- 24
- 0
- Summary
- Natural ways Quantum information can be lost.
Other than with black holes, are there any other natural ways that quantum information can be lost, and thus jeopardize quantum determinism?
"Thank you, A Neumaier, for your reply!"Most typically, information is lost by absorption into unobservably fast oscillations.
Are you suggesting that information lost by black holes is a special case of this?Most typically, information is lost by absorption into unobservably fast oscillations.
No; the question was about other situations apart from black holes. I was thinking about typical situations in the lab. In the case of black holes, information is lost by absorption into unobservably tiny regions near spatial singularities.Are you suggesting that information lost by black holes is a special case of this?
I was talking about standard quantum mechanics, not extensions like De Broglie's theory. But if one believes the standard talk about Bohmian mechanics, they claim that observable is precisely the same as with the standard theory. if so, my observation also holds for this extension.Would those unobservably fast oscillations include the phase of "matter waves" from De Broglie's theory (which become extremely rapid as a particle's velocity approaches rest)? Granted they aren't physical waves as we know them.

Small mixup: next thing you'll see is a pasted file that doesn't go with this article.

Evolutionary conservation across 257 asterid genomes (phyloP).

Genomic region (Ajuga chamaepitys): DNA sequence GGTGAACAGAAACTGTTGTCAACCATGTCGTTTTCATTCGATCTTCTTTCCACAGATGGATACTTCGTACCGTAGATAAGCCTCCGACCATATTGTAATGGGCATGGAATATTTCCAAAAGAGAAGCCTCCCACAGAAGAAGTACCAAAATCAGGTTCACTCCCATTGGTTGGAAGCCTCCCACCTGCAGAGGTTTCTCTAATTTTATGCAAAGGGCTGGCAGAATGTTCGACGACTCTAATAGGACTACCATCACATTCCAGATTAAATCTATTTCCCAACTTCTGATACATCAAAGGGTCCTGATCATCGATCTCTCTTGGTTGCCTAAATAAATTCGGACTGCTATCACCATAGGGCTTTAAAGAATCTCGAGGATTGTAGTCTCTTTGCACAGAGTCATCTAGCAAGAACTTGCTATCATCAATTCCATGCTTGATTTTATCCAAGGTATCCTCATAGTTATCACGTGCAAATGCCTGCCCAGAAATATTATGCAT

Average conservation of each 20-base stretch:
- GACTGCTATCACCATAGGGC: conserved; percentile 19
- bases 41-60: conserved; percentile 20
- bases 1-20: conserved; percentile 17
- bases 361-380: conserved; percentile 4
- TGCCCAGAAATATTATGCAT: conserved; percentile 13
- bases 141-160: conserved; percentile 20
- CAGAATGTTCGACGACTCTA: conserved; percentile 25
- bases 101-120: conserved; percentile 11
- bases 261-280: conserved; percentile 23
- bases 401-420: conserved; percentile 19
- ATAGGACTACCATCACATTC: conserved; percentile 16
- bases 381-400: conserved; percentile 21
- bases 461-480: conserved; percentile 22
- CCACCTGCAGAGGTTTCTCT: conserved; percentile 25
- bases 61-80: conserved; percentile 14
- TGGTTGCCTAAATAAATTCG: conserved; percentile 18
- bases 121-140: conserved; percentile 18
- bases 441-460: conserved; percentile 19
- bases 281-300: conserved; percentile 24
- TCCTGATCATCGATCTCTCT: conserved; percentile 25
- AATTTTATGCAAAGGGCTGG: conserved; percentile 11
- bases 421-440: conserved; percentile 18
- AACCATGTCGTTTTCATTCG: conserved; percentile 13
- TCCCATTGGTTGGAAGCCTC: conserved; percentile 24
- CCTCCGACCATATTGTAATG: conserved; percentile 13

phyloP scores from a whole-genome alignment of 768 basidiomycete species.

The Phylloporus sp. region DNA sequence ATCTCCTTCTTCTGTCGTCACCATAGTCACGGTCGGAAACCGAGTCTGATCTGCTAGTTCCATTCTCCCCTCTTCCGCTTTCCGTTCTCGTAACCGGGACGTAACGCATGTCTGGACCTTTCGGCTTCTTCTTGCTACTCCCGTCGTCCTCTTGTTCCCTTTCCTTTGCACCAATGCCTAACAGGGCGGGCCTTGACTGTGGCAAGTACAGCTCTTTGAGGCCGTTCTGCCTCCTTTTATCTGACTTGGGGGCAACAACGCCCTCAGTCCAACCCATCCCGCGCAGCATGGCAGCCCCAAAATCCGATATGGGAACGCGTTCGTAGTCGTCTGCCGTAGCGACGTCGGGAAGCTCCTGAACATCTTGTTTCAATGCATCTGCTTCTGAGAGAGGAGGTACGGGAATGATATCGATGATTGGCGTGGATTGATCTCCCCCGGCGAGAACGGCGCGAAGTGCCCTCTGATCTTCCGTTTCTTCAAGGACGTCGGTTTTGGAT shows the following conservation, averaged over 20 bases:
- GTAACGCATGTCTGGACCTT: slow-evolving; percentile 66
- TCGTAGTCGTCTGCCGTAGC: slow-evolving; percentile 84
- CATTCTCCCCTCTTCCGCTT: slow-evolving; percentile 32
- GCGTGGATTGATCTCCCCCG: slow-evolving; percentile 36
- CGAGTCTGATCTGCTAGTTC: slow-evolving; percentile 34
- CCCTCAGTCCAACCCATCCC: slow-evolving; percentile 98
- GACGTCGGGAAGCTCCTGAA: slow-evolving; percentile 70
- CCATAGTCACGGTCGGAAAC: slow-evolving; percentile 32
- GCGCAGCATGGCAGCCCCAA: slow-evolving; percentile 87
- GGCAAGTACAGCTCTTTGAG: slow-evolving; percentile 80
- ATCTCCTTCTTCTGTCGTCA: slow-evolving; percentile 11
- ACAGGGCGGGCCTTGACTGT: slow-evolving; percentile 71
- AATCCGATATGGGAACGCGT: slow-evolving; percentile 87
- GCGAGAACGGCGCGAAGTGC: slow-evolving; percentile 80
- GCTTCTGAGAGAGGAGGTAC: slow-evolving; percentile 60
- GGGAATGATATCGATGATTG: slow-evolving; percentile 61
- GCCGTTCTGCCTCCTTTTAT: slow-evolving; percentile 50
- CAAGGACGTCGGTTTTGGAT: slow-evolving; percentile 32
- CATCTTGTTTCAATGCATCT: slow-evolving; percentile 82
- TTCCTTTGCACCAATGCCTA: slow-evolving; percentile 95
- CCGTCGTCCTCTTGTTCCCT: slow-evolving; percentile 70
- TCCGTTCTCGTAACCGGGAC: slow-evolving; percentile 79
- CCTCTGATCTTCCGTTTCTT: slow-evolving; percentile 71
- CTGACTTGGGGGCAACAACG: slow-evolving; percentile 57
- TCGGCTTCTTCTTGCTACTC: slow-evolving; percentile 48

Hi, guys! Hawking said that if spacetime can be warped, tied into a knot, or folded, then certainly information can get caught in those folds, and lost. Would this be an example of jeopardizing quantum determinism, other than through black holes!No; the question was about other situations apart from black holes. I was thinking about typical situations in the lab. In the case of black holes, information is lost by absorption into unobservably tiny regions near spatial singularities.